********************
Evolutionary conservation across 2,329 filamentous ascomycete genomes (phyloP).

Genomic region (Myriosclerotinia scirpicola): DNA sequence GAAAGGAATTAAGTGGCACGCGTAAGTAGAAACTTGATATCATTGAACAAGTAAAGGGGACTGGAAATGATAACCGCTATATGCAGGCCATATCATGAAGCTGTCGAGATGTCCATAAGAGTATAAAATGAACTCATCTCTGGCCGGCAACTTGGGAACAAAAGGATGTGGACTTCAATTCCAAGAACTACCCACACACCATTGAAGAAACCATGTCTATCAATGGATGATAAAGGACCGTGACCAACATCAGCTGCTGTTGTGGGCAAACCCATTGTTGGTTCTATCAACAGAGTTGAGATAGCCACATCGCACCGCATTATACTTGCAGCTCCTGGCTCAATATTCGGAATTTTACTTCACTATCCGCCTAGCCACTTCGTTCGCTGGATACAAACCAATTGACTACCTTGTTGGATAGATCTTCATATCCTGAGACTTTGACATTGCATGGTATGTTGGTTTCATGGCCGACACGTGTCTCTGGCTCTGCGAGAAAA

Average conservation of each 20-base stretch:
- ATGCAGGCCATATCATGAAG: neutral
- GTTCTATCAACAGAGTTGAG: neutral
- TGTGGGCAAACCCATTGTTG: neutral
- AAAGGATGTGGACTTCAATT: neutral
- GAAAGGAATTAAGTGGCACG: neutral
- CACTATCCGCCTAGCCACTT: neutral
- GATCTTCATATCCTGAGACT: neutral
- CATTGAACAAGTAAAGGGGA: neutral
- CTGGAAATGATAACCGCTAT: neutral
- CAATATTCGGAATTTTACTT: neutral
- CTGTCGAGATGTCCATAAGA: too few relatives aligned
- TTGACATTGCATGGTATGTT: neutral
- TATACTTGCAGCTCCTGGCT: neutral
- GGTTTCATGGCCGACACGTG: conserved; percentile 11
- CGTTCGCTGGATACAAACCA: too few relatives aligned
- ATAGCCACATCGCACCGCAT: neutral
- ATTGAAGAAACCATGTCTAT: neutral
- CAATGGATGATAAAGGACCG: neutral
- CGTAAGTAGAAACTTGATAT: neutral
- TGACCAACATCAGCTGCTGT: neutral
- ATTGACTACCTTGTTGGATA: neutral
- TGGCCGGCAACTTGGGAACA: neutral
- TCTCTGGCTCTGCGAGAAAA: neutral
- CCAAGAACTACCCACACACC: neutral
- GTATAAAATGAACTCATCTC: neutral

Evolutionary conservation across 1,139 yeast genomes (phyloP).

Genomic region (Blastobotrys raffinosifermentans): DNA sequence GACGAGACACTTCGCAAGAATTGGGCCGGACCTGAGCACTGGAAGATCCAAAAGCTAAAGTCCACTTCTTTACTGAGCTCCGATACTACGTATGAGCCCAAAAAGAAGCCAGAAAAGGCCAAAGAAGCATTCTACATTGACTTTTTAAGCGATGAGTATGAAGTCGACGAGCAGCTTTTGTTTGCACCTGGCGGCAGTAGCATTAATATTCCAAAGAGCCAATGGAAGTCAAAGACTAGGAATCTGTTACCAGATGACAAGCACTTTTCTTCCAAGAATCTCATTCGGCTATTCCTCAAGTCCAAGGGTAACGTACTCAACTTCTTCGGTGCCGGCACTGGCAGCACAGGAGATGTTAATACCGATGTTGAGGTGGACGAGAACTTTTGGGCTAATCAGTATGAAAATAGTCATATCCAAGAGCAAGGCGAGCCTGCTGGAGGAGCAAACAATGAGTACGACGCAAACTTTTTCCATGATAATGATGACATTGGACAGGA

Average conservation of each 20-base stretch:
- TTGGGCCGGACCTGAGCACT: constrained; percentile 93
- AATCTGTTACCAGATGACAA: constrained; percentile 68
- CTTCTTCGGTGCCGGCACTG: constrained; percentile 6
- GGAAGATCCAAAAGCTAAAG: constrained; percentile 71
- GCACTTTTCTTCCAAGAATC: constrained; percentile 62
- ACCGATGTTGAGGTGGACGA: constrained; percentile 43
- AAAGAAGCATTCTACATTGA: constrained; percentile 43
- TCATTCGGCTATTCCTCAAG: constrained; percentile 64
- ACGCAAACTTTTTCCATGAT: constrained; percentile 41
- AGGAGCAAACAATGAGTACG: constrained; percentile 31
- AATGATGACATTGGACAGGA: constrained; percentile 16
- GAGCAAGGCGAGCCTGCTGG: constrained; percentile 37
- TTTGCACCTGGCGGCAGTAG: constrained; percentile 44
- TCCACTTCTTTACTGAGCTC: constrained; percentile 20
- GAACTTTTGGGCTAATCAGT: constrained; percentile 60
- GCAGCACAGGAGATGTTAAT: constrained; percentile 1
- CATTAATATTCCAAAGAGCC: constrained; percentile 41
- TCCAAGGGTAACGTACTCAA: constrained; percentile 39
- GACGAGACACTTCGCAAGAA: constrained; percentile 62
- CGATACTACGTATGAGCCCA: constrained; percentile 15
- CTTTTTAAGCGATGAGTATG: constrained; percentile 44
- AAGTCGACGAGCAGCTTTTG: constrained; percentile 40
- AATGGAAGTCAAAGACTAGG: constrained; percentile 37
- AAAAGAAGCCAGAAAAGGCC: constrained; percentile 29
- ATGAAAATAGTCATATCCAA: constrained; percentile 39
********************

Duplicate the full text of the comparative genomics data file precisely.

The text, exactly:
Evolutionary conservation across 2,329 filamentous ascomycete genomes (phyloP).

Genomic region (Myriosclerotinia scirpicola): DNA sequence GAAAGGAATTAAGTGGCACGCGTAAGTAGAAACTTGATATCATTGAACAAGTAAAGGGGACTGGAAATGATAACCGCTATATGCAGGCCATATCATGAAGCTGTCGAGATGTCCATAAGAGTATAAAATGAACTCATCTCTGGCCGGCAACTTGGGAACAAAAGGATGTGGACTTCAATTCCAAGAACTACCCACACACCATTGAAGAAACCATGTCTATCAATGGATGATAAAGGACCGTGACCAACATCAGCTGCTGTTGTGGGCAAACCCATTGTTGGTTCTATCAACAGAGTTGAGATAGCCACATCGCACCGCATTATACTTGCAGCTCCTGGCTCAATATTCGGAATTTTACTTCACTATCCGCCTAGCCACTTCGTTCGCTGGATACAAACCAATTGACTACCTTGTTGGATAGATCTTCATATCCTGAGACTTTGACATTGCATGGTATGTTGGTTTCATGGCCGACACGTGTCTCTGGCTCTGCGAGAAAA

Average conservation of each 20-base stretch:
- ATGCAGGCCATATCATGAAG: neutral
- GTTCTATCAACAGAGTTGAG: neutral
- TGTGGGCAAACCCATTGTTG: neutral
- AAAGGATGTGGACTTCAATT: neutral
- GAAAGGAATTAAGTGGCACG: neutral
- CACTATCCGCCTAGCCACTT: neutral
- GATCTTCATATCCTGAGACT: neutral
- CATTGAACAAGTAAAGGGGA: neutral
- CTGGAAATGATAACCGCTAT: neutral
- CAATATTCGGAATTTTACTT: neutral
- CTGTCGAGATGTCCATAAGA: too few relatives aligned
- TTGACATTGCATGGTATGTT: neutral
- TATACTTGCAGCTCCTGGCT: neutral
- GGTTTCATGGCCGACACGTG: conserved; percentile 11
- CGTTCGCTGGATACAAACCA: too few relatives aligned
- ATAGCCACATCGCACCGCAT: neutral
- ATTGAAGAAACCATGTCTAT: neutral
- CAATGGATGATAAAGGACCG: neutral
- CGTAAGTAGAAACTTGATAT: neutral
- TGACCAACATCAGCTGCTGT: neutral
- ATTGACTACCTTGTTGGATA: neutral
- TGGCCGGCAACTTGGGAACA: neutral
- TCTCTGGCTCTGCGAGAAAA: neutral
- CCAAGAACTACCCACACACC: neutral
- GTATAAAATGAACTCATCTC: neutral

Evolutionary conservation across 1,139 yeast genomes (phyloP).

Genomic region (Blastobotrys raffinosifermentans): DNA sequence GACGAGACACTTCGCAAGAATTGGGCCGGACCTGAGCACTGGAAGATCCAAAAGCTAAAGTCCACTTCTTTACTGAGCTCCGATACTACGTATGAGCCCAAAAAGAAGCCAGAAAAGGCCAAAGAAGCATTCTACATTGACTTTTTAAGCGATGAGTATGAAGTCGACGAGCAGCTTTTGTTTGCACCTGGCGGCAGTAGCATTAATATTCCAAAGAGCCAATGGAAGTCAAAGACTAGGAATCTGTTACCAGATGACAAGCACTTTTCTTCCAAGAATCTCATTCGGCTATTCCTCAAGTCCAAGGGTAACGTACTCAACTTCTTCGGTGCCGGCACTGGCAGCACAGGAGATGTTAATACCGATGTTGAGGTGGACGAGAACTTTTGGGCTAATCAGTATGAAAATAGTCATATCCAAGAGCAAGGCGAGCCTGCTGGAGGAGCAAACAATGAGTACGACGCAAACTTTTTCCATGATAATGATGACATTGGACAGGA

Average conservation of each 20-base stretch:
- TTGGGCCGGACCTGAGCACT: constrained; percentile 93
- AATCTGTTACCAGATGACAA: constrained; percentile 68
- CTTCTTCGGTGCCGGCACTG: constrained; percentile 6
- GGAAGATCCAAAAGCTAAAG: constrained; percentile 71
- GCACTTTTCTTCCAAGAATC: constrained; percentile 62
- ACCGATGTTGAGGTGGACGA: constrained; percentile 43
- AAAGAAGCATTCTACATTGA: constrained; percentile 43
- TCATTCGGCTATTCCTCAAG: constrained; percentile 64
- ACGCAAACTTTTTCCATGAT: constrained; percentile 41
- AGGAGCAAACAATGAGTACG: constrained; percentile 31
- AATGATGACATTGGACAGGA: constrained; percentile 16
- GAGCAAGGCGAGCCTGCTGG: constrained; percentile 37
- TTTGCACCTGGCGGCAGTAG: constrained; percentile 44
- TCCACTTCTTTACTGAGCTC: constrained; percentile 20
- GAACTTTTGGGCTAATCAGT: constrained; percentile 60
- GCAGCACAGGAGATGTTAAT: constrained; percentile 1
- CATTAATATTCCAAAGAGCC: constrained; percentile 41
- TCCAAGGGTAACGTACTCAA: constrained; percentile 39
- GACGAGACACTTCGCAAGAA: constrained; percentile 62
- CGATACTACGTATGAGCCCA: constrained; percentile 15
- CTTTTTAAGCGATGAGTATG: constrained; percentile 44
- AAGTCGACGAGCAGCTTTTG: constrained; percentile 40
- AATGGAAGTCAAAGACTAGG: constrained; percentile 37
- AAAAGAAGCCAGAAAAGGCC: constrained; percentile 29
- ATGAAAATAGTCATATCCAA: constrained; percentile 39